Right-sided fever pushes Edmonton Oilers deeper into playoffs

Article content

Right-sided fever helps push the Edmonton Oilers deep into the NHL playoffs.

Ad 2

Article content

For the first time in decades, the right side of the Edmonton Oilers defense was the dominant side.

The three players with the right hit – Cody Cisse, Evan Bouchard and Tyson Barry – play hardcourt hockey with equal strength, providing the two players with a key ingredient they’ve been lacking almost every year for the past three decades.

All three can move the disc well and all three play a healthy defense, something that eluded them earlier in their careers. Are these three as good as the triples on the right side of the oil in the previous big oil years. That’s not yet clear, though there is stiff competition from the likes of Charlie Hudy, Lee Vogolin and Randy Gregg in 1983-85 or Huddy, Craig Muni and Reijo Ruotsalainen, 1987-90.

Advertising 3

Article content

But this trio is superior to the three who were here last year, Adam Larson, Ethan Beer and Barry himself.

In the past Ceci, 28, Barrie, 30, and Bouchard, 22, have all been criticized for their defensive slips, Ceci for some inaccurate actions in Ottawa and Toronto, Barry nearly his entire career and Bouchard this year, as he was inconsistent to Very much in his defensive play.

But under the guidance of new d-man coach Dave Manson, all three have thrived in pinch-motion and defense.

Barry has minimized the bad tweaks and other bad reads that often get him into trouble.

Bouchard plays with more bite, giving stick and body more often to opponents.

For his part, Ceci has become the best player in the team even in strength, and his game is now known for his strong readings and strong execution. He’s not a great skater, shooter, passerby, defender or hitter. But he’s good at all of these things, his game now defined with almost mechanical stability, a quality that was missing from his game in his Ottawa days, 2013-19. He was a champion in his hometown there, and was drafted into the first round of Ottawa 67, but only last season in Pittsburgh was his game famous for consistently proper play.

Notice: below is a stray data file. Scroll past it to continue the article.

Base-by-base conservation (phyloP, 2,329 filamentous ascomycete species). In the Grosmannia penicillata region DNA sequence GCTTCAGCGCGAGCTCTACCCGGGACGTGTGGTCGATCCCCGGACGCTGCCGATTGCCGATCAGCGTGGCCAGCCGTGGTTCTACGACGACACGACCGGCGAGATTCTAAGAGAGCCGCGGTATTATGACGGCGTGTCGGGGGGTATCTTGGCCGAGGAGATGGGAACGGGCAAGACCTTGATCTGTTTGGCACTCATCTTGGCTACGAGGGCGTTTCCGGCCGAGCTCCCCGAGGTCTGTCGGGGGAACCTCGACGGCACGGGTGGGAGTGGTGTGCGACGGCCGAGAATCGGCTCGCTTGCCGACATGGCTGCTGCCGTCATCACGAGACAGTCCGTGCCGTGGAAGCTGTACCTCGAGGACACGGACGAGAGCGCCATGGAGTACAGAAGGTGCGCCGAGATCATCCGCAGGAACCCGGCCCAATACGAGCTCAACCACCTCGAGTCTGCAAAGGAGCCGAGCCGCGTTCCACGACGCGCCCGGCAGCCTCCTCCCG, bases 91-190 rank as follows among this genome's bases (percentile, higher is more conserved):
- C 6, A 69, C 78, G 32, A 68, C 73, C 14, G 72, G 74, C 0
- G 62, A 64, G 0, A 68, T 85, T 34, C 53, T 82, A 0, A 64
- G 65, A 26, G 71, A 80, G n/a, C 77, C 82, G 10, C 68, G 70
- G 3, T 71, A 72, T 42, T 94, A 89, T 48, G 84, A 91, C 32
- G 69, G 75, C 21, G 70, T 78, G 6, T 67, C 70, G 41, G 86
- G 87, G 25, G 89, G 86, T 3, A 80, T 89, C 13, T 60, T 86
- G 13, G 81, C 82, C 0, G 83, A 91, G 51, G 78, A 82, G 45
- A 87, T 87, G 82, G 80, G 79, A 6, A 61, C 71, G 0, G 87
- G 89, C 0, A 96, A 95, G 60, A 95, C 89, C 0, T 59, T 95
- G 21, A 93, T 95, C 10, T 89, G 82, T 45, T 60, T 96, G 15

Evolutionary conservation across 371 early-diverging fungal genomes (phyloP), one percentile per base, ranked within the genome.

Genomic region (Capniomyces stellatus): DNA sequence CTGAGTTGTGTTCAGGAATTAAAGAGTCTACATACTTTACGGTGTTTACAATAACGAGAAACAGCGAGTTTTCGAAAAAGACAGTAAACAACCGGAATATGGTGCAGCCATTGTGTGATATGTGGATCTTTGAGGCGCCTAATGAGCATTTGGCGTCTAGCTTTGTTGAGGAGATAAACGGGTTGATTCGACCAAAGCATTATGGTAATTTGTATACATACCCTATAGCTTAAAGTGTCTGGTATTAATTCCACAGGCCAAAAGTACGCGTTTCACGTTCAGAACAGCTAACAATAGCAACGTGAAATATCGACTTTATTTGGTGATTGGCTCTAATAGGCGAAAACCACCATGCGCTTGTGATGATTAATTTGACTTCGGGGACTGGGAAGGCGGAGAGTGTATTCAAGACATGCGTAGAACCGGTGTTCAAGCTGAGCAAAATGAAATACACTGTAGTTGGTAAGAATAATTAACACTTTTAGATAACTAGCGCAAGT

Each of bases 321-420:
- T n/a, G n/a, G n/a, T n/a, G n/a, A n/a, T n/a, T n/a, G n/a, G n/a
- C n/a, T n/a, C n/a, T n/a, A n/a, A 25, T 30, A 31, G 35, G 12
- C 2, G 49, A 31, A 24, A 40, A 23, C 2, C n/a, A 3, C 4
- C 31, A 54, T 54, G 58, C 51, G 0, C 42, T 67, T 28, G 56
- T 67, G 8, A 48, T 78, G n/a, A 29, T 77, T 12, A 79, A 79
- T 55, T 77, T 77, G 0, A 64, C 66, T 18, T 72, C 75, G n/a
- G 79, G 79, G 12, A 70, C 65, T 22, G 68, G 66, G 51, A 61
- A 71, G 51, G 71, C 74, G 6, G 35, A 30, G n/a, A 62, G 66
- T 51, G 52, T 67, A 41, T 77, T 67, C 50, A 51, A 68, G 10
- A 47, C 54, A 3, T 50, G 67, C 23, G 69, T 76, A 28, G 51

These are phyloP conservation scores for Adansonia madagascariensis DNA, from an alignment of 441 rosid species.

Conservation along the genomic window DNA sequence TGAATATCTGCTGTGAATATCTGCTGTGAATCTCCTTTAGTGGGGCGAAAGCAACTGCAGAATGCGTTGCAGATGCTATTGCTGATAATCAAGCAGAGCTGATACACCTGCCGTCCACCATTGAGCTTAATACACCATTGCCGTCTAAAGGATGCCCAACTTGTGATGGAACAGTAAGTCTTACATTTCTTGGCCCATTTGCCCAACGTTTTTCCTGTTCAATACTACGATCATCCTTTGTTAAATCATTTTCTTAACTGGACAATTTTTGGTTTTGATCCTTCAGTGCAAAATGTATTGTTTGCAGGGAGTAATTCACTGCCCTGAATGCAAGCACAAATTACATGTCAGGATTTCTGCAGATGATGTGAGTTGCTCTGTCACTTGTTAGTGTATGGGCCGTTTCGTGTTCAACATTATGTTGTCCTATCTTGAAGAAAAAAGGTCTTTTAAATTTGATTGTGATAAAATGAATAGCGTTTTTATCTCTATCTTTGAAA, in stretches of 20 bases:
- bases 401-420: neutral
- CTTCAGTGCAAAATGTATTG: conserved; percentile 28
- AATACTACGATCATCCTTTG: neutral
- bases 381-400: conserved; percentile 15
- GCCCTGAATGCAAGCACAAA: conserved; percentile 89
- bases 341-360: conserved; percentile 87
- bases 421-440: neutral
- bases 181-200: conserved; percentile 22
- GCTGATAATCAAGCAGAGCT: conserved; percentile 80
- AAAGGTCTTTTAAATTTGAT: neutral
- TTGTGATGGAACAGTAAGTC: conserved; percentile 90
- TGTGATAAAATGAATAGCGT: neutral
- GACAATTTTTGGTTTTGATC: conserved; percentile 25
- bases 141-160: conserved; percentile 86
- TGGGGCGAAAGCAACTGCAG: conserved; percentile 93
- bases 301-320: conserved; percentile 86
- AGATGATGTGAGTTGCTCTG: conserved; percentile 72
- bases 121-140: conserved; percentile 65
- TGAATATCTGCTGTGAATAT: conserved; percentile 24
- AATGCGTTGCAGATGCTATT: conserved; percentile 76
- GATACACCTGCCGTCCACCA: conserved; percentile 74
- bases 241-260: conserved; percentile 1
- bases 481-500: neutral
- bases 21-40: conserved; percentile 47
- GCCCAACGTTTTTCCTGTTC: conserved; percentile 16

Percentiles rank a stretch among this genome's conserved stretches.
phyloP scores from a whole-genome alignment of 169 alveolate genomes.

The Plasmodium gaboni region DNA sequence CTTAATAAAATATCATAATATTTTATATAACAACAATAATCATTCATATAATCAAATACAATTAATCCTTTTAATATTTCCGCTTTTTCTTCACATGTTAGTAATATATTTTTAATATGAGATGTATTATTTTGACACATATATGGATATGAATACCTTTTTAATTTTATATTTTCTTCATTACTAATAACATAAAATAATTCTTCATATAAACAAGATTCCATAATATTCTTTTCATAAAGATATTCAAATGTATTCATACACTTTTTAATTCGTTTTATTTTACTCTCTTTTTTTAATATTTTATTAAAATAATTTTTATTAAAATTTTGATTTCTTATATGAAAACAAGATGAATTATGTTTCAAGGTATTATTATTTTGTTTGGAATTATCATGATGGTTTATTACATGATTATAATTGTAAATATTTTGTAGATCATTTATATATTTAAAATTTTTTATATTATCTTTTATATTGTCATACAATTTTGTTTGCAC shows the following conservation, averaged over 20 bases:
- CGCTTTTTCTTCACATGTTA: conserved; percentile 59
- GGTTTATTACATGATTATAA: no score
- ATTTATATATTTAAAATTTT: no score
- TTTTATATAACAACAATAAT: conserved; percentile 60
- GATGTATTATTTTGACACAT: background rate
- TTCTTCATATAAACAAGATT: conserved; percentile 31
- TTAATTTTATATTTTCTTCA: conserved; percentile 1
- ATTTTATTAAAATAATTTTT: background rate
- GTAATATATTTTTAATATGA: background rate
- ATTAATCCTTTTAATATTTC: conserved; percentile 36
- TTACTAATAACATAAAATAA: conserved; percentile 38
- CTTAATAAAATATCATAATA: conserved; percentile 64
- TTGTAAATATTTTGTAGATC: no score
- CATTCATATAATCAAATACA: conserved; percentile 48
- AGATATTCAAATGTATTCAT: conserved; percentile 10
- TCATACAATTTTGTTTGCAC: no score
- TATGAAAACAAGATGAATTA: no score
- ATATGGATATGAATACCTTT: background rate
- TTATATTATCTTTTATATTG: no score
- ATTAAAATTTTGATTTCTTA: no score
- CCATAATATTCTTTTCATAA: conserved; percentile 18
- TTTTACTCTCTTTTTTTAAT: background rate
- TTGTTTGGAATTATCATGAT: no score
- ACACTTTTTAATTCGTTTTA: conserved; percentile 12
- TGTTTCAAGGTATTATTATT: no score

Advertising 4

Article content

I was as much a fan of Adam Larson as any of the Oilers fan, and mourned as much the passing of his free agent, and worried as I was about to find Edmonton a suitable replacement. But Ceci — who signed a four-year deal for $3.5 million a year — turned out to be an improvement at Larsson. Ceci is almost healthy in defense but moves noticeably better. Larson’s defensive play is determined by his stick-shattering and physical play thunder, while Ceci accomplishes it with solid centering and reading, but still gets it done overall.

The good play of the three first-class men is seen in their first-class shots plus-minus, which the hockey cult tracks down by reviewing the video of each first-class shot for and against the Oilers.

Advertising 5

Article content

Playing against tough competition in every match, Ceci contributed significantly to 13 A-shot shots for equal power and a foul in only 14 against, which is an impressive percentage for any d-man, given how slim d-men tend to have offensive opportunities. They have and how much they rely on in defense, which makes them more likely to make major mistakes in the defensive hole.

Barry and Bouchard are not far behind Barry in their top-notch plus-minus shots, as they both add a lot to attacking with their top-notch talent in shooting and passing the puck.

In total, this oil defense is defined by proper basic play on his own end and top stair passing skills. Teams no longer spin and grind the Oilers to ice shavings at the front check, not because the team is full of Big Bobby Clobbers, but because these d-men are quick to shed pucks and are skilled at getting off the disc with precision passing.

Advertising 6

Article content

Heading into the Calgary series, my main concern outside of goalkeeping and injuries to Leon Drysittle and Darnell Norse, was whether the Oil Defense could handle Calgary’s skill and aggression in attack.

Outside of Game 1, this group did just that, with the right side up front.

It’s a welcome change in Edmonton, a decisive one, and it’s starting to give me hope that this playoff tour hasn’t reached its climax yet.

Basic Materials in Politics

Serious and unintended consequences of ‘supporting the police movement’ in schools

in worship

STAPLES: ‘Calgary screws up here’: NHL insiders react to Coleman’s disallowed goal

McCurdy: Player scores from historic win over Flames

Ad 1

comments

Postmedia is committed to maintaining an active and civil forum for discussion and encouraging all readers to share their opinions on our articles. Comments may take up to an hour to be moderated before they appear on the Site. We ask that you keep your comments relevant and respectful. We’ve enabled email notifications – you’ll now receive an email if you receive a response to your comment, if there’s an update to the comment thread you’re following or if it’s a user you’re following. Visit our Community Guidelines for more information and details on how to adjust your email settings.

Leave a Reply

%d bloggers like this: